Delisted Blue Liam Stocker has reflected on his ongoing struggles with severe anxiety, sharing insights into his difficult battle while balancing an AFL career.
Stocker almost retired at 20 due to the aggressive anxiety he was experiencing. He was immediately in the news and under the AFL spotlight as a teenager after being part of a notable trade between the Blues and Crows in 2018 when he was drafted.
Stocker spoke about his mental health battle on the Not Alone podcast and how his expectations of making it as a professional athlete may act as an antidote to experiencing anxiety.
“I had this weird assumption that the second I started earning money for being a professional athlete, and when I was surrounded by these elite performers, everything in my brain would just compartmentalise and disappear,” he said.
“The scrutiny and the expectation I put on myself, there were all these factors that just magnified what was going on in my head.
“I know it's hard for people to conceptualise that you're struggling with this aggressive anxiety disorder but you're still in front of a packed MCG.”
Stocker played 28 games over his four seasons at AFL level. During Carlton's time in their interstate hub during the 2020 season, the midfielder made a decision to leave after finding the environment challenging.
“I remember talking to our welfare manager at the time and just saying, ‘I think I'm going to pack it in here',” he said.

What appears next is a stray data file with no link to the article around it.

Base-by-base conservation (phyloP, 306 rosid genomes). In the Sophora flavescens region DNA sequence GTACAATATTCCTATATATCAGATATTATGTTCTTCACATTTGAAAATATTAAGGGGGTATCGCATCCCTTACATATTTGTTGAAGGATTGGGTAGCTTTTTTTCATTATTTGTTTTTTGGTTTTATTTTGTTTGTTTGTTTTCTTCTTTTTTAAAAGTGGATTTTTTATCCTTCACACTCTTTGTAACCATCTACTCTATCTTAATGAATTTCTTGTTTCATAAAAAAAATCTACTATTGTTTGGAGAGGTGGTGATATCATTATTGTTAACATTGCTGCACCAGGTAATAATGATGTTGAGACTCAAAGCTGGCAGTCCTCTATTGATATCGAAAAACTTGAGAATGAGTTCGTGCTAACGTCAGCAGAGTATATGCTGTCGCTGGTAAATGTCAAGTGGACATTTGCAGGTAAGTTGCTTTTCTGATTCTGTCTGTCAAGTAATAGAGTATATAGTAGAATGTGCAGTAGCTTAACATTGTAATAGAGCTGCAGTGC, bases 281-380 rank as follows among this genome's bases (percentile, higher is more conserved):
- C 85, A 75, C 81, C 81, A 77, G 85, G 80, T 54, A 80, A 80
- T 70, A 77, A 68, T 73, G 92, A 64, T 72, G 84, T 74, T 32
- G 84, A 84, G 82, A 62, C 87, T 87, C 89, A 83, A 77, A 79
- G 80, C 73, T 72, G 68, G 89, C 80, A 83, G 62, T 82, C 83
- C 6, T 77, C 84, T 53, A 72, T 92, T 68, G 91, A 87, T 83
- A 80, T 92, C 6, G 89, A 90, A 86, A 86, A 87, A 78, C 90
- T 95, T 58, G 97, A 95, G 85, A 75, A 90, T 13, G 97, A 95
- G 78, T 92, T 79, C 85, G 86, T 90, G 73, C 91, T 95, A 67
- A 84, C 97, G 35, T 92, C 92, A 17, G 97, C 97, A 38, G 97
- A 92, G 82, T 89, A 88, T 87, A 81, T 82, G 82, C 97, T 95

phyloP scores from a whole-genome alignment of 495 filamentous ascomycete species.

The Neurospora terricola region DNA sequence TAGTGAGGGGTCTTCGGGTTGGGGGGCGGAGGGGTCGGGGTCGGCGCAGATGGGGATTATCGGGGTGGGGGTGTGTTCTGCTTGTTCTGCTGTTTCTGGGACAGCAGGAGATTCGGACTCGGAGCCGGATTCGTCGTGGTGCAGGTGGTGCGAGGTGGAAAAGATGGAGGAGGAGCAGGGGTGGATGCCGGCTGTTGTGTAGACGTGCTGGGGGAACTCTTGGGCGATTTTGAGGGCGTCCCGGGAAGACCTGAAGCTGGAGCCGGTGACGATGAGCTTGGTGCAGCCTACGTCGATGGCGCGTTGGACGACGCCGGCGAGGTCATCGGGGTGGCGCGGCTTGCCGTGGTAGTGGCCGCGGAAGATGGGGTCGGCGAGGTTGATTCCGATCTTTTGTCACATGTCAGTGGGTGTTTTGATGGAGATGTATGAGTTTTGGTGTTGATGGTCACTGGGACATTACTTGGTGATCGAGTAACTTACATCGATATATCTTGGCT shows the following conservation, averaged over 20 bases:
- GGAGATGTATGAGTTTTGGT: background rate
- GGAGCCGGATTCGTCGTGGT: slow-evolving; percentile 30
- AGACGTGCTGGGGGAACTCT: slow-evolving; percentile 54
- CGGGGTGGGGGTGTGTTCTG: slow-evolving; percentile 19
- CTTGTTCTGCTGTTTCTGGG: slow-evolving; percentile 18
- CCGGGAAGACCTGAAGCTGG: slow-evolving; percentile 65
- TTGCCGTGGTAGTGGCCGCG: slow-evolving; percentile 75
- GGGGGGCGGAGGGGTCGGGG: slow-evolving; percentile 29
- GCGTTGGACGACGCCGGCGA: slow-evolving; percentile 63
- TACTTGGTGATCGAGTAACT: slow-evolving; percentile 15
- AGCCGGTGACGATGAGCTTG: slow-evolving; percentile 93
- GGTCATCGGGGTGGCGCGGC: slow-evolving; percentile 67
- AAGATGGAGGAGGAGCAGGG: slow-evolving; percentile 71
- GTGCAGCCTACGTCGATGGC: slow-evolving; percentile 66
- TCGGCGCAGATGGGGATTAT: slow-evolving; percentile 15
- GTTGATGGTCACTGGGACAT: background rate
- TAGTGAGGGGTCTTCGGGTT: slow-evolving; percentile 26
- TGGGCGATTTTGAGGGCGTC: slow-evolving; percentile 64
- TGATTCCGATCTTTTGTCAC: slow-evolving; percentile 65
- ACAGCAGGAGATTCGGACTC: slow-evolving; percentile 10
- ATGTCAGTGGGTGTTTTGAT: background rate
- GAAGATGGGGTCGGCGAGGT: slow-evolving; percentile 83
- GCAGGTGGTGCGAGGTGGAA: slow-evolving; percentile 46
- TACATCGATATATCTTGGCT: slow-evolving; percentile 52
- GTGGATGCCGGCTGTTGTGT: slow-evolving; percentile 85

“Basically things spiralled out of control and my plan was to retire and forget about football and disappear into the sunset and live happily ever after.
“I thought me escaping football was me escaping my mental health problems.”
He played only six games this year and was not offered a contract for 2023 and beyond.
While Stocker's professional footballing career may be over, the midfielder is hopeful of having an impact on the stigma around mental health and football.
“I now realise my purpose in football might be a little bit bigger than just being good at it,” Stocker said.
“For me, it's going to be destigmatising mental health, whether it's in men's health circles or in the AFL, but I'm going to do everything in my power to make people feel like suffering like this is OK.
“I know other people struggle, I know everyone does, and that's what makes it OK for me.”
All clubs, from grassroots footy to the AFL level, should support their players and ensure they have the support and people around them when needed, with AFL being the league to set this example and provide pillars for all players to access.
If you or anyone you know needs help, contact Lifeline 13 11 14 or beyondblue 1300 22 4636